The Germanic aspect came from something rather banal. When I first selected and saved the cow image I had to give it a name. I’d already caught the bullying vibe from it and I decided the beefy fuckers were Nazis. None of that is in the story of course, but ‘cow Nazis’ was the stop-gap title of the story until I figured out what it was actually about. The names and lines of Deutsche dialogue are a remnant of that mental short-hand, nothing more.

In terms of plot, the rest unspoiled quite naturally with the chase, the beating, and the killing. The writing of it was less easy than it sounds, and the reason for that was that the tone kept going askew. I think I was still caught up in questions of whether Sherman expected to return to the compound to face his tormentors or if he was planning on making his escape permanent. I veered into thoughts of trying to explain why he would be hanging around long enough to get his nose pierced before escaping, or clarifying that he was in an intermediate place – close enough for the dogs to catch him but far enough away that he felt safe to change his image. Suffice it to say, I junked it. Had it been a longer piece, I’d have gone into it more but this is Flash Fiction. It needs to be self-contained and punchy.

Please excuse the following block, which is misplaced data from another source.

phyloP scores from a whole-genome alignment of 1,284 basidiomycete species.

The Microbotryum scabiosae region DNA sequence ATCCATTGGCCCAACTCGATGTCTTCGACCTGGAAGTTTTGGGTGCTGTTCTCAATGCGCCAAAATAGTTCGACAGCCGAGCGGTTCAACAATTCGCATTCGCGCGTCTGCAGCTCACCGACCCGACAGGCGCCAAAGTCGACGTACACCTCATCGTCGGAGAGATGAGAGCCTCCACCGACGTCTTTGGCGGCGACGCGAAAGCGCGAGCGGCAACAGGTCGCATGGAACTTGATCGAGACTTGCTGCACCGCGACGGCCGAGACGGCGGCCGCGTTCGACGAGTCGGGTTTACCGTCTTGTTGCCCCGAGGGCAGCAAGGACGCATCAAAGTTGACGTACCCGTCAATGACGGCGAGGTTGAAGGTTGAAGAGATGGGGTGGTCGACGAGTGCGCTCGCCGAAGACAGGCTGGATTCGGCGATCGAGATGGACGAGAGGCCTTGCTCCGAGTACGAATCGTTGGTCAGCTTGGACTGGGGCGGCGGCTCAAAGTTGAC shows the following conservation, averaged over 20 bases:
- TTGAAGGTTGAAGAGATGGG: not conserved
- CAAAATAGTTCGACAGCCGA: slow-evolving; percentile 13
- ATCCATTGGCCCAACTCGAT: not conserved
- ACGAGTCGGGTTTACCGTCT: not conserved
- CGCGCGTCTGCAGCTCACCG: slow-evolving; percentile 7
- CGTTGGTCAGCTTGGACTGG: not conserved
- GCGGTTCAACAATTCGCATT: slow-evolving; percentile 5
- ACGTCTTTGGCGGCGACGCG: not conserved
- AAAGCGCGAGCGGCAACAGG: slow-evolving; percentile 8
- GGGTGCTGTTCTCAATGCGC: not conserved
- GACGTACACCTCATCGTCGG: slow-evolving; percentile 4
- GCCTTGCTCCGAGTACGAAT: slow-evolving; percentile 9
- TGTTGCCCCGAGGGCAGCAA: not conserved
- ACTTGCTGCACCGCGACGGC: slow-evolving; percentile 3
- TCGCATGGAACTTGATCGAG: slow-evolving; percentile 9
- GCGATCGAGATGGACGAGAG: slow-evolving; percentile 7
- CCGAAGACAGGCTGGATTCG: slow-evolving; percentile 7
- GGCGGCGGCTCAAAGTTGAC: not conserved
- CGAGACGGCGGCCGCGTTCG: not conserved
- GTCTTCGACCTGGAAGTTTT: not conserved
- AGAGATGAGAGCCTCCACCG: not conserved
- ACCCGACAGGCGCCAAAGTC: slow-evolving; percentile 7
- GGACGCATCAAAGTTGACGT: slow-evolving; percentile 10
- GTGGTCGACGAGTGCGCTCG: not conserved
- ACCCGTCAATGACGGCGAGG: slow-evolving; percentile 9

We’re not seeking perfection here, just evocative writing and an ever-increasing grasp of the craft. I hope you find these interesting and illuminating, and I would love to see your own pieces, perhaps hear a bit about your process too if you’re inclined.


*(Most evident in the change of posture and the challenging eye-contact, which you may recognise from The bewilderboy.


My next Flash Fiction challenge will be out on 24th May. I already have the 3 key words, thanks to Peter Coleborn. They are Mercian, Rain God and Laughter. The image I’ll use is below. I hope you’ll join me.

Cyberpunk by Yuri Shwedoff Your work, elevated.

Further reading:

If you’d like to look back at my earlier Flash Fiction challenges – and perhaps have a go yourself – you can find them all here.

A Little Bit of Flash remains one of my favourite episodes of Scrolls, the podcast I used to run with some dearly beloved friends.

In addition to my written editing services, I also offer Performed Reading and Audio Editing. Drop me a line if you’d like to discuss your project